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To climb or not to climb

Climbing the rock is a personal decision to make In response to a question by a member of the public, an article in the Times seeks to understand whether it is a good idea to climb Ayer”s Rock, or Uluru.

The Australian attraction pulls in almost 500,000 tourists a year, and until recently, almost half made the arduous hour-long climb up the steep rock.

They would do so holding a hand chain pegged into the stone as they went all the way up to the summit, 1,142 feet above sea level.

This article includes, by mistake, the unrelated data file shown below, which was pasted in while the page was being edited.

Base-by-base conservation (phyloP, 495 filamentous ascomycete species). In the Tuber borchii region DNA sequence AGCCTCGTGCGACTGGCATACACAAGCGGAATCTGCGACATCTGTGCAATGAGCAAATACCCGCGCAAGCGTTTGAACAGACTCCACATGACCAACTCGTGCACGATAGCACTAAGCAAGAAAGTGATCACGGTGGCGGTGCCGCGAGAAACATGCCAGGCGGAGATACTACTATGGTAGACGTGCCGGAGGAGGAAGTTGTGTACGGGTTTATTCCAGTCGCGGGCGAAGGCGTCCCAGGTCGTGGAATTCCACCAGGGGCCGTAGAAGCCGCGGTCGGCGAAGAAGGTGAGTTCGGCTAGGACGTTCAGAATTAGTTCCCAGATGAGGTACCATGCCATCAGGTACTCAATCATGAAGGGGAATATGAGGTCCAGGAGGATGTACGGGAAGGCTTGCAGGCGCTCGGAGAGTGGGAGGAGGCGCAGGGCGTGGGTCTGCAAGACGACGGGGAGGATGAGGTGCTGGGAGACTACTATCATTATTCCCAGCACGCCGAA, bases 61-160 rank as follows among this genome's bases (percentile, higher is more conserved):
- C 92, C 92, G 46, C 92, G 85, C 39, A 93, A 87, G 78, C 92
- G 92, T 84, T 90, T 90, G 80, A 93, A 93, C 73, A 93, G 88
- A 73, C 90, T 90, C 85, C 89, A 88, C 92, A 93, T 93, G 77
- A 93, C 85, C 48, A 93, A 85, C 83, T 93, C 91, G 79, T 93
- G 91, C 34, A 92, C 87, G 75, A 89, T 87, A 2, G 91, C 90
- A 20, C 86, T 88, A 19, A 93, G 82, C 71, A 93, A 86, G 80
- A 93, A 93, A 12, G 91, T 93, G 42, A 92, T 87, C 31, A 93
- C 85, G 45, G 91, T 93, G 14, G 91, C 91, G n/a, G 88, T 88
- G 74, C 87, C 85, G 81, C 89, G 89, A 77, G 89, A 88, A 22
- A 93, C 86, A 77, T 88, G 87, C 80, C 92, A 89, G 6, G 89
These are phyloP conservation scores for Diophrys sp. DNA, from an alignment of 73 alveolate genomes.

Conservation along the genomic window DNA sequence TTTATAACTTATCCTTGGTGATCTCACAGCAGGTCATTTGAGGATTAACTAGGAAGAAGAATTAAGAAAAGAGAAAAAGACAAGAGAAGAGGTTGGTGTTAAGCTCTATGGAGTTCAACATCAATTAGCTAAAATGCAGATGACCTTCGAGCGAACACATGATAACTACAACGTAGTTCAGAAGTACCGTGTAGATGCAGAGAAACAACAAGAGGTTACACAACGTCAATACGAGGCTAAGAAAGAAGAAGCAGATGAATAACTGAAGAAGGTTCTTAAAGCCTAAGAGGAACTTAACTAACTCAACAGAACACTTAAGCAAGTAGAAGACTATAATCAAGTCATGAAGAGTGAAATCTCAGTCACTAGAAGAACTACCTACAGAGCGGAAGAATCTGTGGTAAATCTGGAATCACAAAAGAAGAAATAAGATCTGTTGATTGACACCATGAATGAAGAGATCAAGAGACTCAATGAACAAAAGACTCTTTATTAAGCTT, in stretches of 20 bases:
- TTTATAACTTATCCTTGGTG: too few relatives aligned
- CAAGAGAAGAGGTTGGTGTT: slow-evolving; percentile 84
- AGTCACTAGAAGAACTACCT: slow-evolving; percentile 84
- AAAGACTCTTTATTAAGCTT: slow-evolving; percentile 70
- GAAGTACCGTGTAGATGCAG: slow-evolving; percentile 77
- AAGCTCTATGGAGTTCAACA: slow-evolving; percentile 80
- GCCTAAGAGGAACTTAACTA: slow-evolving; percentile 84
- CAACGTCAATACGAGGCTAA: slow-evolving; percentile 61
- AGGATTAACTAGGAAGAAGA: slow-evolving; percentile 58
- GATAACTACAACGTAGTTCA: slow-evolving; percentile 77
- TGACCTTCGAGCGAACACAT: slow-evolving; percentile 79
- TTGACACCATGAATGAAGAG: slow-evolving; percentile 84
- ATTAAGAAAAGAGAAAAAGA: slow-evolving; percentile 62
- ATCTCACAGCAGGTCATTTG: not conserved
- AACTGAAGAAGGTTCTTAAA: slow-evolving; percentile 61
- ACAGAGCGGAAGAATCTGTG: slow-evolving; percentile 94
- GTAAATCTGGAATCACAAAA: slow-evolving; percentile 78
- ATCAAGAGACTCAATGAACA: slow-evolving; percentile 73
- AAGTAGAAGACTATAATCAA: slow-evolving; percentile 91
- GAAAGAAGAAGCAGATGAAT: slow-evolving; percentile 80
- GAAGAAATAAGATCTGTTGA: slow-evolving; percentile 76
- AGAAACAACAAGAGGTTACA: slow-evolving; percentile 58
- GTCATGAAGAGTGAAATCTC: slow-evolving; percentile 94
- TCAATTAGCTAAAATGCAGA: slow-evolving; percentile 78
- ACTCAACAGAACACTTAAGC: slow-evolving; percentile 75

But now it is estimated that less than a third of all visitors attempt the climb, thanks largely to the greater sensitivity towards the local Aboriginals, for whom this is a sacred site, the Times says.

Though it is not illegal (as climbing the Pyramids or the Parthenon), local Aboriginals request visitors not to climb the rock because the path crosses a sacred traditional Dreamtime track – meaning that climbing the rock is basically a personal decision to make.

Uluru / Ayers Rock – Visit the Aboriginal sacred site which is Australia”s most visited tourist attraction.

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